Charles A. Bertrand, M.D., FACP, DIM-CD (Ret.)
Associate Clinical Professor of Medicine at New York Medical College
and at the Medical University of South Carolina


Look at the back of your hand - then make a fist. lf you're an adult, the size of your fist is about the size of: your heart.

Next, observe the veins on the back of your hand. They are bluish and stand out in relief. They look somewhat like the coronary arteries, which are located on the surface of the heart and send branches deep into the heart muscle itself. In this manner the cells in the heart muscle receive their supply of oxygen, as well as other nutrients.

When these arteries harden, the condition is known as "arteriosclerosis," and many adults suffer from it today. A number of factors contribute to this condition. Among', the main offenders are high blood pressure, high cholesterol levels smoking, and probably stress, all of which contribute to the depositing of cholesterol, fibrin. and other substances in the walls of the artery.

When this condition afflicts the coronary arteries it usually announces itself through chest pain, known as angina. Sometimes however, the first warning is a heart attack, which may prove fatal.

Coronary arteriosclerosis is usually treated with medication. However, at times the cardiologist has to examine the patient and perform tests to determine precisely where in the artery blockage is occurring, At this point, he may choose to recommend one of two "revascularization techniques" - either an operation on the heart or expansion of the artery by using a laser technique or by the insertion of a collapsed balloon at the end of a catheter, which is then inflated to expand the artery.

This latter technique is called "angioplasty'', and last year doctors used this procedure on almost half a million Americans. (Incidentally a comparable number underwent heart surgery.)

Angioplasty is an effective treatment and many people receive immediate relief as result. However, in a sizable percentage of patients. the narrowing of these arteries recurs. As a consequence, many require an additional angioplasty, or else major heart surgery. Were it not for the high incidence of recurrence, doctors would perform more angioplasties and less surgery. In fact, perhaps 90 percent of all heart operations would prove unnecessary if angioplasty worked all the time.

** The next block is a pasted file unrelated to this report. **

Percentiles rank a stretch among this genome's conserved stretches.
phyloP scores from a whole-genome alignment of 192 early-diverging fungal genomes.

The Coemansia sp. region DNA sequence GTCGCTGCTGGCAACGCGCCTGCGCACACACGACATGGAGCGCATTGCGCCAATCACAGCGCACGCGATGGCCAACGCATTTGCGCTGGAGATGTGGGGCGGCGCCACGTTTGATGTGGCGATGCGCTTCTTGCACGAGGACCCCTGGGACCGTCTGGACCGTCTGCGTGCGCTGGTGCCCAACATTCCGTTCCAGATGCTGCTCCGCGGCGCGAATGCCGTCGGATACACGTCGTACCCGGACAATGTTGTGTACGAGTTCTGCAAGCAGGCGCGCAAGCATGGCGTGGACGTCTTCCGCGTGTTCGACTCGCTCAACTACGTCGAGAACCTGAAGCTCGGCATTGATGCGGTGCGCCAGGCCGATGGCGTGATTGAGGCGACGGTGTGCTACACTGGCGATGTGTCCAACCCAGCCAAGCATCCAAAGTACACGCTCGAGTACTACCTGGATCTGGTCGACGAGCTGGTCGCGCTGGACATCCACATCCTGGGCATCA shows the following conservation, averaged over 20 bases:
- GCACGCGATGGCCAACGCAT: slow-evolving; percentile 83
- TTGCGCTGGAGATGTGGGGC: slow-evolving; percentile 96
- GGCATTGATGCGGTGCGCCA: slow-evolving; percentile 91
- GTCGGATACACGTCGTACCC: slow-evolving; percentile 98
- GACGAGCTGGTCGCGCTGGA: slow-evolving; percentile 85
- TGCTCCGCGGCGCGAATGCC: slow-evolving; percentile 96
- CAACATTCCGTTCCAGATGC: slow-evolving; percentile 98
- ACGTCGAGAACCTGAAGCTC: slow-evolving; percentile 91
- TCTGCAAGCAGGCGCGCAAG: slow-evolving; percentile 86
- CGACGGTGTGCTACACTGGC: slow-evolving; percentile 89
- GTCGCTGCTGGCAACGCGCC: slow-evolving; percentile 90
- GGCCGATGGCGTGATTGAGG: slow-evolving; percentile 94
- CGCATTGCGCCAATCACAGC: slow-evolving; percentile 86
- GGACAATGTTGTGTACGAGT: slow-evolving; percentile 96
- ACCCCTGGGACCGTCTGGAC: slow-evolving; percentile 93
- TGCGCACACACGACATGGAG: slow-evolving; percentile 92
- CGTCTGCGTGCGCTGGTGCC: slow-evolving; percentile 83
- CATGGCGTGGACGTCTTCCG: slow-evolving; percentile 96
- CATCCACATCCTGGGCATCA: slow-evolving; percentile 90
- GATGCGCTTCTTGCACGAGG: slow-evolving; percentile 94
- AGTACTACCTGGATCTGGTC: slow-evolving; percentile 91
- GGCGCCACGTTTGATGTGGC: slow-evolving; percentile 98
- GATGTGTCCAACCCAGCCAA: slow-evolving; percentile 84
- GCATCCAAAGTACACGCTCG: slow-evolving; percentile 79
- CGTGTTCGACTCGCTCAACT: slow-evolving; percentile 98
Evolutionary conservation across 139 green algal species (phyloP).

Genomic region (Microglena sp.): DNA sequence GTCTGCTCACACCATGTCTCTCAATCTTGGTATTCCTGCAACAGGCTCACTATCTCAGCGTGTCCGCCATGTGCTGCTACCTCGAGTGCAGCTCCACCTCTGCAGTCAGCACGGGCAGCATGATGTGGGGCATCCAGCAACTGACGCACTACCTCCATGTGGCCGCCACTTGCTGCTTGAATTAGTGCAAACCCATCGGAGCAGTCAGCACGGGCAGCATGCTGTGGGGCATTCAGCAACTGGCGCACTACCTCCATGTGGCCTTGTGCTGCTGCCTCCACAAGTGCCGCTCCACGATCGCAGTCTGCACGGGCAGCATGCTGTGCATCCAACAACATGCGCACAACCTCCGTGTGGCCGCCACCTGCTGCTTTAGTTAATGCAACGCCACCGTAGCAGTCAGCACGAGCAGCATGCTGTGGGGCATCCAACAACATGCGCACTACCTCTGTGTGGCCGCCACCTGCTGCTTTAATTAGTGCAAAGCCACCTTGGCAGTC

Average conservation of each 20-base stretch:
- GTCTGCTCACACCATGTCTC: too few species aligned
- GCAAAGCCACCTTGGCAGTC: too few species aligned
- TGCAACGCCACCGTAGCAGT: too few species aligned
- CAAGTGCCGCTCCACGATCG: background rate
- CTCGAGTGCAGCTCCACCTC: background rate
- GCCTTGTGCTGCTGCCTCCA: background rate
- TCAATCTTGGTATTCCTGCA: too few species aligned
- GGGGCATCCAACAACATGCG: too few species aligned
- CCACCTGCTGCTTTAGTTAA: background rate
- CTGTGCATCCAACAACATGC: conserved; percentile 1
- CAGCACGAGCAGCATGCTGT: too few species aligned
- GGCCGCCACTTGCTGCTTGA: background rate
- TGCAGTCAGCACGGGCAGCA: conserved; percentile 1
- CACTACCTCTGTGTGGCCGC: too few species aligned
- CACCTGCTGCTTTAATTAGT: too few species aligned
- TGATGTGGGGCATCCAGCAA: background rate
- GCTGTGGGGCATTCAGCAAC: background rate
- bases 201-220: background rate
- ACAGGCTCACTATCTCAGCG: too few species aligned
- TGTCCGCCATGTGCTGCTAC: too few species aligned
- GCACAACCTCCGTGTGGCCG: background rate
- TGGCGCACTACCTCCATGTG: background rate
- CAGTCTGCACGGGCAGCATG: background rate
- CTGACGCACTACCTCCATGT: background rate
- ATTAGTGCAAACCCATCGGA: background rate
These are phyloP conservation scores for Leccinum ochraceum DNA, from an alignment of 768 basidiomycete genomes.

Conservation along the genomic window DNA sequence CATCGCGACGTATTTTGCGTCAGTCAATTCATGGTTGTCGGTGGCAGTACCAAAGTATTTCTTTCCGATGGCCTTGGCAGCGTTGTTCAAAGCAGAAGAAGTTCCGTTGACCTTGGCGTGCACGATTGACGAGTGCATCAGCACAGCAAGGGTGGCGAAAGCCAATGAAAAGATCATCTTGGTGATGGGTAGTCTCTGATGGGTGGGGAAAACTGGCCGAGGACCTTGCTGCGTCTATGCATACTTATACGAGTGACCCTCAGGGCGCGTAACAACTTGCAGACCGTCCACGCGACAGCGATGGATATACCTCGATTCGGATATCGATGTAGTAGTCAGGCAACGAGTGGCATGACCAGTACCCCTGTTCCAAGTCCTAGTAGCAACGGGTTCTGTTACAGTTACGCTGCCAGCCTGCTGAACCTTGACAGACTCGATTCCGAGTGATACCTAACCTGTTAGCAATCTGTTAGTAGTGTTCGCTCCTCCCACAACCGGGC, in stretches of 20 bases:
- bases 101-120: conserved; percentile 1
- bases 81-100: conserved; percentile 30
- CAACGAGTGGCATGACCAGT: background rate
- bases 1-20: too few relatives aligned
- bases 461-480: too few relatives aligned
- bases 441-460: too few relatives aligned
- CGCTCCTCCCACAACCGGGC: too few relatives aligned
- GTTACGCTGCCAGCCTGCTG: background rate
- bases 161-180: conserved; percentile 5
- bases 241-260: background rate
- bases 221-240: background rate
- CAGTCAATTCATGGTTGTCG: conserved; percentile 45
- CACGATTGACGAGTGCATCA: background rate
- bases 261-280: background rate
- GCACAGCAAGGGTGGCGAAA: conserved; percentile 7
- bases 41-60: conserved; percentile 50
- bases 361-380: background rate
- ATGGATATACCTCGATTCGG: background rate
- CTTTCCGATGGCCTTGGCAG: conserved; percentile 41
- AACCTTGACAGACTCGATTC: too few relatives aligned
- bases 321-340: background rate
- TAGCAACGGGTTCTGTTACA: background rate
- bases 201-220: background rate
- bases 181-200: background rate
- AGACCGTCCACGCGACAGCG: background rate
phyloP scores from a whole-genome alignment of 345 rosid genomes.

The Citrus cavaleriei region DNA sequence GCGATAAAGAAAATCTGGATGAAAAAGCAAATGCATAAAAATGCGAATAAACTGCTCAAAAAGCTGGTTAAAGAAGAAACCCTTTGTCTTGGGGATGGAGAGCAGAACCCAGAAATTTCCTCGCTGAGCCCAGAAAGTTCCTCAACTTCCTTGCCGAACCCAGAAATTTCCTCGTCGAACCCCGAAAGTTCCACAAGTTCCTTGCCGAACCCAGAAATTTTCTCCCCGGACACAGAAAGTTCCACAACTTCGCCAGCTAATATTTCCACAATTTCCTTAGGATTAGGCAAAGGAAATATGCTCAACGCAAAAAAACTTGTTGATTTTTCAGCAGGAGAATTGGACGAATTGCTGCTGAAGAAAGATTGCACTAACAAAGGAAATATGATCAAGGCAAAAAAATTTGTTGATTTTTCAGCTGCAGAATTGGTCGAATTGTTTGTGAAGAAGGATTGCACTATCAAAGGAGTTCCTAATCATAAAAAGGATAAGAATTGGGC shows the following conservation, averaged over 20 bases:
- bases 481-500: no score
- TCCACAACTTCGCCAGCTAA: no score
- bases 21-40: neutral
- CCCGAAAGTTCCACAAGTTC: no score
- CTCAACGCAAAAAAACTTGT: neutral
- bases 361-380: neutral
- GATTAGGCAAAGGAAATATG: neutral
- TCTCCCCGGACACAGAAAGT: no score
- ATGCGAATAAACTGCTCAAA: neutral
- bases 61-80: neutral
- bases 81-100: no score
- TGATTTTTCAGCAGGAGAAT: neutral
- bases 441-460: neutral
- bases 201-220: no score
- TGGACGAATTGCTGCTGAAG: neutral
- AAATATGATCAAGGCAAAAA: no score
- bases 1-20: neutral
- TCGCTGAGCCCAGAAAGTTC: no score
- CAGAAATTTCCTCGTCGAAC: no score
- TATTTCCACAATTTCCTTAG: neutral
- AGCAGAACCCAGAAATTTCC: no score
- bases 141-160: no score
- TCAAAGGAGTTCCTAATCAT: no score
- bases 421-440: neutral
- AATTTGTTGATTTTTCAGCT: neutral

So why doesn't it? The Mayo Clinic came up with one possible answer --- smoking. Not that this it's the only answer but it is an important factor.

This interesting but predictable conclusion appeared in a recent article by David Hasdai, MD. and several other researchers (The New England Journal of Medicine Vol 336, No. 11, pp 755-7760, March 13, 1997) The authors reviewed all revascularization procedures performed at the Mayo Clinic between 1979 and 1995 The patients were divided into several groups according to their smoking habits. The "non-smokers'' numbered 2,009. "Former smokers'' (those who stopped prior to the procedure) numbered 2,759. "Quitters'' (those who stopped smoking after the procedure) numbered 435. The last group. "persistent smokers`' (those who smoked before and after the procedure) numbered 734.

In their analysis, the researchers compared results in the various groups and found that persistent smokers were at a greater risk of death than those who did not smoke or had stopped smoking. The final sentence summarizes their conclusion: "Our results demonstrated that after successful percutaneous interventions, patients who continue to smoke have a 44 percent greater risk of death from any cause as compared to those who quit smoking."

This is a sweeping statement, since it includes all causes of death - heart disease, cancer, whatever, If you smoke, a lot of things are more likely to get you.

:But there's another point that may be even more important: the death rate was greater among smokers over a relatively short span of time - sixteen years at the maximum. It didn't matter whether doctors employed balloon angioplasty or laser angioplasty. The death rates were the same. So the differentiating factor was clearly smoking

Of course, doctors have known for a long time that smokers have a much higher incidence of coronary artery disease than non-smokers. For example, research indicates that heart attack patients who smoke are much more likely to die than those who don't smoke. Also, earlier studies have demonstrated that the onset of chest pains due to angina occurs approximately ten years earlier in smokers

This recent study of angioplasty patients is one more piece of a jigsaw puzzle whose meaning is now clear: People who smoke are slowly committing suicide.

If you're still smoking you should quit - right now Throw your cigarettes away and don't ever buy or borrow another one. Virtually every medical study confirms what Americans have known for almost a half century - tobacco is a poisonous substance If you use it, you're probably going to die quicker and perhaps more painfully than people who don't.

This article is for general information purposes only. Readers with specific problems should see their doctors

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